2191 2014-02-03 1.852077 0,992634
2532 2015-01-11 1.206086 0,000000
2533 2015-01-12 1.852077 0,000000
2901 2016-01-17 1.206086 0,000000
2902 2016-01-18 1.852077 0,000000
2908 2016-01-24 1.206086 0,000000
2909 2016-01-25 1.852077 0,000000
2922 2016-02-07 1.206086 0,964914
2923 2016-02-08 1.852077 0,992634

The magnitude of the holiday effect has been reduced from what it used to be, particularly for superbowls, which had the fewest observations. There is one parameterseasonal_priority_scaleThis similarly adjusts the extent to which the seasonality model is fitted to the data.

Advance staggers can be set separately for individual public holidays by adding a columnprior_scalein the holiday data frame. Prior scales for individual seasonalities can be passed to as an argumentadd_seasonality. For example, the prior scale for weekly seasonality only can be set with:

# Rm <- a Prophet()m <- add_seasonality( m, Name='weekly', Period=7, fourier.order=3, prior.scale=0,1)
#Pythonm = Prophet()m.add_seasonality( Name='weekly', Period=7, fourier_order=3, prior_scale=0,1)

Additional regressors

Additional regressors can be added to the linear part of the modeladd_regressormethod or function. A column with the regressor value must exist in both the fit and prediction data frames. For example, we can add an additional effect on Sundays during the NFL season. In the component graph, this effect is shown in the extra_regressors graph:

# Rnfl_sunday <- function(DS) { Term <- Month <- as.numeric(Format(Term, '%m')) as.numeric((days of the week(Term) == "Sunday") & (Month > 8 | Month < 2))}df$nfl_sunday <- nfl_sunday(df$DS)m <- a Prophet()m <- add_regressor(m, 'nfl_sunday')m <- becomes a prophet(m, df)future$nfl_sunday <- nfl_sunday(future$DS)forecast <- predict(m, future)prophet_plot_components(m, forecast)
#Pythondef nfl_sunday(DS): Datum = pd.to_datetime(DS) if Datum.weekday() == 6 and (Datum.Month > 8 or Datum.Month < 2): return 1 anders: return 0df['nfl_sunday'] = df['ds'].use(nfl_sunday)m = Prophet()m.add_regressor('nfl_sunday')['nfl_sunday'] = future['ds'].use(nfl_sunday)forecast = m.predict(future)Feige = m.plot_components(forecast)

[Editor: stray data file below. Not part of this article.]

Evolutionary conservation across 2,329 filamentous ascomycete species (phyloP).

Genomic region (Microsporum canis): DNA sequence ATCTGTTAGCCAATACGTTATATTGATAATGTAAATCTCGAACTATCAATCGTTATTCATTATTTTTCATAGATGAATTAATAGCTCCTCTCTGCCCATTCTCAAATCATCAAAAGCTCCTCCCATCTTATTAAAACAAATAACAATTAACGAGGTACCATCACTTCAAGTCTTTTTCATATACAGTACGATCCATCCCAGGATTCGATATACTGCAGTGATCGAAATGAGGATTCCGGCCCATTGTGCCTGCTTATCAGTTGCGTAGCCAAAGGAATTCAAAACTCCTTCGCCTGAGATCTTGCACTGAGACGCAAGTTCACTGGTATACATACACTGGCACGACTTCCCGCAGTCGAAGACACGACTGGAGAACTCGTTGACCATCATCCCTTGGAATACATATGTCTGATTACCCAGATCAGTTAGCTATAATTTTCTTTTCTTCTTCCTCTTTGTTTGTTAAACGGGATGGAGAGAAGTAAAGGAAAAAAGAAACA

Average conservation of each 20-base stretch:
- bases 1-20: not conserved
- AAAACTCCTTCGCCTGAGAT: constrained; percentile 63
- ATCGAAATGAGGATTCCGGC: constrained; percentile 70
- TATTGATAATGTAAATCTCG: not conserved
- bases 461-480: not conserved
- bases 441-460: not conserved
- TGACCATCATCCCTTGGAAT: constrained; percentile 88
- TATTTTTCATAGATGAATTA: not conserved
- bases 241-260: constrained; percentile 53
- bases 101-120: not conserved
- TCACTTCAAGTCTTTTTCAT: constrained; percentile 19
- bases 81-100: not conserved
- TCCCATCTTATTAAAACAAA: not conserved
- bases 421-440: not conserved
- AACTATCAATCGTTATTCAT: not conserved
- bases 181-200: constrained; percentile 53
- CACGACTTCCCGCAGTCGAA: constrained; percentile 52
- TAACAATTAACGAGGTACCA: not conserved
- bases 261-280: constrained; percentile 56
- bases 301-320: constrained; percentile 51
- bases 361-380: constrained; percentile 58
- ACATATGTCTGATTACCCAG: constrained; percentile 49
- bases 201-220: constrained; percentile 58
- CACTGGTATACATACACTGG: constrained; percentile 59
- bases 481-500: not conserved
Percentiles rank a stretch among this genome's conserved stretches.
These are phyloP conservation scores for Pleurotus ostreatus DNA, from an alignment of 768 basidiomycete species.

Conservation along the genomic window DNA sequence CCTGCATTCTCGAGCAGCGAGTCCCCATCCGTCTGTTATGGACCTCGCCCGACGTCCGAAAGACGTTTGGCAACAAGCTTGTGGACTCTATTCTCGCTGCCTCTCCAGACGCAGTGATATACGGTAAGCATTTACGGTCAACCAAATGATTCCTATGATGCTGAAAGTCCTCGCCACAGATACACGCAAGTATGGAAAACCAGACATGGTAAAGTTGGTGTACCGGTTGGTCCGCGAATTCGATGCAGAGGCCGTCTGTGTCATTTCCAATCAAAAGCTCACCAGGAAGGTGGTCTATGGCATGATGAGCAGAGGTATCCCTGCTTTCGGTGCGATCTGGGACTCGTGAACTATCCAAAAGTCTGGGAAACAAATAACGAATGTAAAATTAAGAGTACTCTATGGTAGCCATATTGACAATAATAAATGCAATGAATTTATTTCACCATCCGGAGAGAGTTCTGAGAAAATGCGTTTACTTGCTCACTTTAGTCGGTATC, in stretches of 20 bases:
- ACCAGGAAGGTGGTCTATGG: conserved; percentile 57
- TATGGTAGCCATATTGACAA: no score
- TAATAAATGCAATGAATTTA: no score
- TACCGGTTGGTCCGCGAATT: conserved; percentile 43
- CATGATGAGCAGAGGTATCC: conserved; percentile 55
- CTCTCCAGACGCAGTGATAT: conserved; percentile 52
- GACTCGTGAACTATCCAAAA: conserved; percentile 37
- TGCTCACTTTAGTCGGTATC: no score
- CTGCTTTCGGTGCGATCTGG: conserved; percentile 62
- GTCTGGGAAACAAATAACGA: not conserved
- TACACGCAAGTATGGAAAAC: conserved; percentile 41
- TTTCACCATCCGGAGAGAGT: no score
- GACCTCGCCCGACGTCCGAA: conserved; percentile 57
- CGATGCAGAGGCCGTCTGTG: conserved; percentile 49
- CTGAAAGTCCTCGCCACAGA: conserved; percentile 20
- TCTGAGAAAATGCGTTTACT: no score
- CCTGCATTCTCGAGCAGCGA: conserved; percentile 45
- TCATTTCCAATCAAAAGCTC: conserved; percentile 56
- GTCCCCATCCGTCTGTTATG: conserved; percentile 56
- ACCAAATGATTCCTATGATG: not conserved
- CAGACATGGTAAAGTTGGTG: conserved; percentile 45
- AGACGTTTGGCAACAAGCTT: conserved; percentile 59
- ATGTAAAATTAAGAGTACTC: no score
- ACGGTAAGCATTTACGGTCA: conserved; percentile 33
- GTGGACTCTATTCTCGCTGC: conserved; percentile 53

Seasonality, holiday effects and regressors (7)

NFL Sundays could also have been handled using the "Holidays" interface described above by creating a list of past and future NFL Sundays. Thatadd_regressorfunction provides a more general interface for defining additional linear regressors and, in particular, does not require the regressor to be a binary indicator. Another time series could be used as a regressor, but the future values ​​would have to be known.

This notebookshows an example of using weather factors as additional regressors in a bicycle usage forecast and provides a good illustration of how other time series can be included as additional regressors.

Thatadd_regressorThe function has optional arguments to specify the a priori scale (by default the holiday a priori scale is used) and whether the regressor is standardized or not - see the docstring withhelp(Prophet.add_regressor)in Python u?add_regressorin R. Note that regressors must be added before fitting the model. The Prophet will also report an error if the regressor is constant throughout history as there is nothing to match.